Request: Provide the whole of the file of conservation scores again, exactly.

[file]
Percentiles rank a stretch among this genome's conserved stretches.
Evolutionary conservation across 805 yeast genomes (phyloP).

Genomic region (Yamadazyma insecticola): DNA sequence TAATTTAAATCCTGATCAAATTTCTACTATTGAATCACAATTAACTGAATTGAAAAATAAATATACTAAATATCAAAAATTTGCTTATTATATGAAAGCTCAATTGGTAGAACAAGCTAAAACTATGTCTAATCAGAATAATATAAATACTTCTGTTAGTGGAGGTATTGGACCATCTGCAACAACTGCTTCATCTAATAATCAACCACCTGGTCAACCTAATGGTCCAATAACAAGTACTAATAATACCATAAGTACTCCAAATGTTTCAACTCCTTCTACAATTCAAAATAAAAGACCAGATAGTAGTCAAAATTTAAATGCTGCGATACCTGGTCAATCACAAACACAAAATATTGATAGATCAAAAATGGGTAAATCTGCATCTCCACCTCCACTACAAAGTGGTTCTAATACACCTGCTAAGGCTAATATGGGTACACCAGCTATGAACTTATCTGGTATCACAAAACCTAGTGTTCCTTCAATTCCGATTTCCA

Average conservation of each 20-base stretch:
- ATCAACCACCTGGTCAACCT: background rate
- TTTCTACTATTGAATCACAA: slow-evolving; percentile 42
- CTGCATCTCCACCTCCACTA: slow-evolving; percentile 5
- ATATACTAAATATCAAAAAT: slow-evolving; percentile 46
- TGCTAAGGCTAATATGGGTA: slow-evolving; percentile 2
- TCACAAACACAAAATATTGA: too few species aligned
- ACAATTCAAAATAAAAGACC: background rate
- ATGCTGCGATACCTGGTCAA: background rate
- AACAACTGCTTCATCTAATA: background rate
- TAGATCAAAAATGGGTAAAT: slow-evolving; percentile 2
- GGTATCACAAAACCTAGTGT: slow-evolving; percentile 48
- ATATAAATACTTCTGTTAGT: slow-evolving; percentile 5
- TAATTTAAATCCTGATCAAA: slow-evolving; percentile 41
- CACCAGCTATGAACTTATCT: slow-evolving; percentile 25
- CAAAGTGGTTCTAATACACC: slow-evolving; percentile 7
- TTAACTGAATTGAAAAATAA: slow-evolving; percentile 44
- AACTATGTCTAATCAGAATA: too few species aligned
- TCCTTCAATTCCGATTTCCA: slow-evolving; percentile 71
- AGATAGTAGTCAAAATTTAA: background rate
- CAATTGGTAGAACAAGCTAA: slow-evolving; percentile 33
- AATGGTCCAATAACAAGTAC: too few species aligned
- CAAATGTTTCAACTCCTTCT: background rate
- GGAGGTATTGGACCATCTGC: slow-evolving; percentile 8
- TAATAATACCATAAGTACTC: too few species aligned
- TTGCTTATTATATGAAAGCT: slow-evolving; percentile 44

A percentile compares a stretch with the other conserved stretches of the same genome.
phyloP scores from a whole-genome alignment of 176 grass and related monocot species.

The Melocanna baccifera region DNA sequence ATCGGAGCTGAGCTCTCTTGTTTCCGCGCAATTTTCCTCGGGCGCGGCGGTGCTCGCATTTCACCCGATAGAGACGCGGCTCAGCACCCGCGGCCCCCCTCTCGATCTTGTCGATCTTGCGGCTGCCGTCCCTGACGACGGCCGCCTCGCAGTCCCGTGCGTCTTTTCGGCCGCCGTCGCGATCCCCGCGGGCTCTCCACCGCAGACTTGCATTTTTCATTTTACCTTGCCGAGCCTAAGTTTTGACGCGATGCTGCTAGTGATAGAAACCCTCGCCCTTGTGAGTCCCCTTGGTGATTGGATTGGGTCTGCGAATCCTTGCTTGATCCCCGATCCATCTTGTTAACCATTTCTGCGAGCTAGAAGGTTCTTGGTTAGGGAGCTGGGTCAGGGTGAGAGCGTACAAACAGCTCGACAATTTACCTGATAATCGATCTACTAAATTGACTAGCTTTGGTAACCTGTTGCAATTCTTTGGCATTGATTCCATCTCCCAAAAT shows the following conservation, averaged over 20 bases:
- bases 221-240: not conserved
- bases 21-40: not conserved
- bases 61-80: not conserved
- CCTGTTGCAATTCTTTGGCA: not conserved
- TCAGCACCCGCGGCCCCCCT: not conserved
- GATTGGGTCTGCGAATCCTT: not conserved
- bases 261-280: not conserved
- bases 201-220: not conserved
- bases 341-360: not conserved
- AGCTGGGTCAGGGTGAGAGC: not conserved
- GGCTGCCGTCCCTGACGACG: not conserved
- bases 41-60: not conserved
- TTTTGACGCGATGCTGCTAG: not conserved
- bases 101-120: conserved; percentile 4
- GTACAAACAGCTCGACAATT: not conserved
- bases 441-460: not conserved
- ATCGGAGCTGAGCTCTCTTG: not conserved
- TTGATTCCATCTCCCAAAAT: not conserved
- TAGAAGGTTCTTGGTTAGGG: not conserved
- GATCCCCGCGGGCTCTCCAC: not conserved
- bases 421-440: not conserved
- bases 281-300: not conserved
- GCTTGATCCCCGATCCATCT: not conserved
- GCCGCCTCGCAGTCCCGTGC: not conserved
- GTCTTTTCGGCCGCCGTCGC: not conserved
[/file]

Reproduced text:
Percentiles rank a stretch among this genome's conserved stretches.
Evolutionary conservation across 805 yeast genomes (phyloP).

Genomic region (Yamadazyma insecticola): DNA sequence TAATTTAAATCCTGATCAAATTTCTACTATTGAATCACAATTAACTGAATTGAAAAATAAATATACTAAATATCAAAAATTTGCTTATTATATGAAAGCTCAATTGGTAGAACAAGCTAAAACTATGTCTAATCAGAATAATATAAATACTTCTGTTAGTGGAGGTATTGGACCATCTGCAACAACTGCTTCATCTAATAATCAACCACCTGGTCAACCTAATGGTCCAATAACAAGTACTAATAATACCATAAGTACTCCAAATGTTTCAACTCCTTCTACAATTCAAAATAAAAGACCAGATAGTAGTCAAAATTTAAATGCTGCGATACCTGGTCAATCACAAACACAAAATATTGATAGATCAAAAATGGGTAAATCTGCATCTCCACCTCCACTACAAAGTGGTTCTAATACACCTGCTAAGGCTAATATGGGTACACCAGCTATGAACTTATCTGGTATCACAAAACCTAGTGTTCCTTCAATTCCGATTTCCA

Average conservation of each 20-base stretch:
- ATCAACCACCTGGTCAACCT: background rate
- TTTCTACTATTGAATCACAA: slow-evolving; percentile 42
- CTGCATCTCCACCTCCACTA: slow-evolving; percentile 5
- ATATACTAAATATCAAAAAT: slow-evolving; percentile 46
- TGCTAAGGCTAATATGGGTA: slow-evolving; percentile 2
- TCACAAACACAAAATATTGA: too few species aligned
- ACAATTCAAAATAAAAGACC: background rate
- ATGCTGCGATACCTGGTCAA: background rate
- AACAACTGCTTCATCTAATA: background rate
- TAGATCAAAAATGGGTAAAT: slow-evolving; percentile 2
- GGTATCACAAAACCTAGTGT: slow-evolving; percentile 48
- ATATAAATACTTCTGTTAGT: slow-evolving; percentile 5
- TAATTTAAATCCTGATCAAA: slow-evolving; percentile 41
- CACCAGCTATGAACTTATCT: slow-evolving; percentile 25
- CAAAGTGGTTCTAATACACC: slow-evolving; percentile 7
- TTAACTGAATTGAAAAATAA: slow-evolving; percentile 44
- AACTATGTCTAATCAGAATA: too few species aligned
- TCCTTCAATTCCGATTTCCA: slow-evolving; percentile 71
- AGATAGTAGTCAAAATTTAA: background rate
- CAATTGGTAGAACAAGCTAA: slow-evolving; percentile 33
- AATGGTCCAATAACAAGTAC: too few species aligned
- CAAATGTTTCAACTCCTTCT: background rate
- GGAGGTATTGGACCATCTGC: slow-evolving; percentile 8
- TAATAATACCATAAGTACTC: too few species aligned
- TTGCTTATTATATGAAAGCT: slow-evolving; percentile 44

A percentile compares a stretch with the other conserved stretches of the same genome.
phyloP scores from a whole-genome alignment of 176 grass and related monocot species.

The Melocanna baccifera region DNA sequence ATCGGAGCTGAGCTCTCTTGTTTCCGCGCAATTTTCCTCGGGCGCGGCGGTGCTCGCATTTCACCCGATAGAGACGCGGCTCAGCACCCGCGGCCCCCCTCTCGATCTTGTCGATCTTGCGGCTGCCGTCCCTGACGACGGCCGCCTCGCAGTCCCGTGCGTCTTTTCGGCCGCCGTCGCGATCCCCGCGGGCTCTCCACCGCAGACTTGCATTTTTCATTTTACCTTGCCGAGCCTAAGTTTTGACGCGATGCTGCTAGTGATAGAAACCCTCGCCCTTGTGAGTCCCCTTGGTGATTGGATTGGGTCTGCGAATCCTTGCTTGATCCCCGATCCATCTTGTTAACCATTTCTGCGAGCTAGAAGGTTCTTGGTTAGGGAGCTGGGTCAGGGTGAGAGCGTACAAACAGCTCGACAATTTACCTGATAATCGATCTACTAAATTGACTAGCTTTGGTAACCTGTTGCAATTCTTTGGCATTGATTCCATCTCCCAAAAT shows the following conservation, averaged over 20 bases:
- bases 221-240: not conserved
- bases 21-40: not conserved
- bases 61-80: not conserved
- CCTGTTGCAATTCTTTGGCA: not conserved
- TCAGCACCCGCGGCCCCCCT: not conserved
- GATTGGGTCTGCGAATCCTT: not conserved
- bases 261-280: not conserved
- bases 201-220: not conserved
- bases 341-360: not conserved
- AGCTGGGTCAGGGTGAGAGC: not conserved
- GGCTGCCGTCCCTGACGACG: not conserved
- bases 41-60: not conserved
- TTTTGACGCGATGCTGCTAG: not conserved
- bases 101-120: conserved; percentile 4
- GTACAAACAGCTCGACAATT: not conserved
- bases 441-460: not conserved
- ATCGGAGCTGAGCTCTCTTG: not conserved
- TTGATTCCATCTCCCAAAAT: not conserved
- TAGAAGGTTCTTGGTTAGGG: not conserved
- GATCCCCGCGGGCTCTCCAC: not conserved
- bases 421-440: not conserved
- bases 281-300: not conserved
- GCTTGATCCCCGATCCATCT: not conserved
- GCCGCCTCGCAGTCCCGTGC: not conserved
- GTCTTTTCGGCCGCCGTCGC: not conserved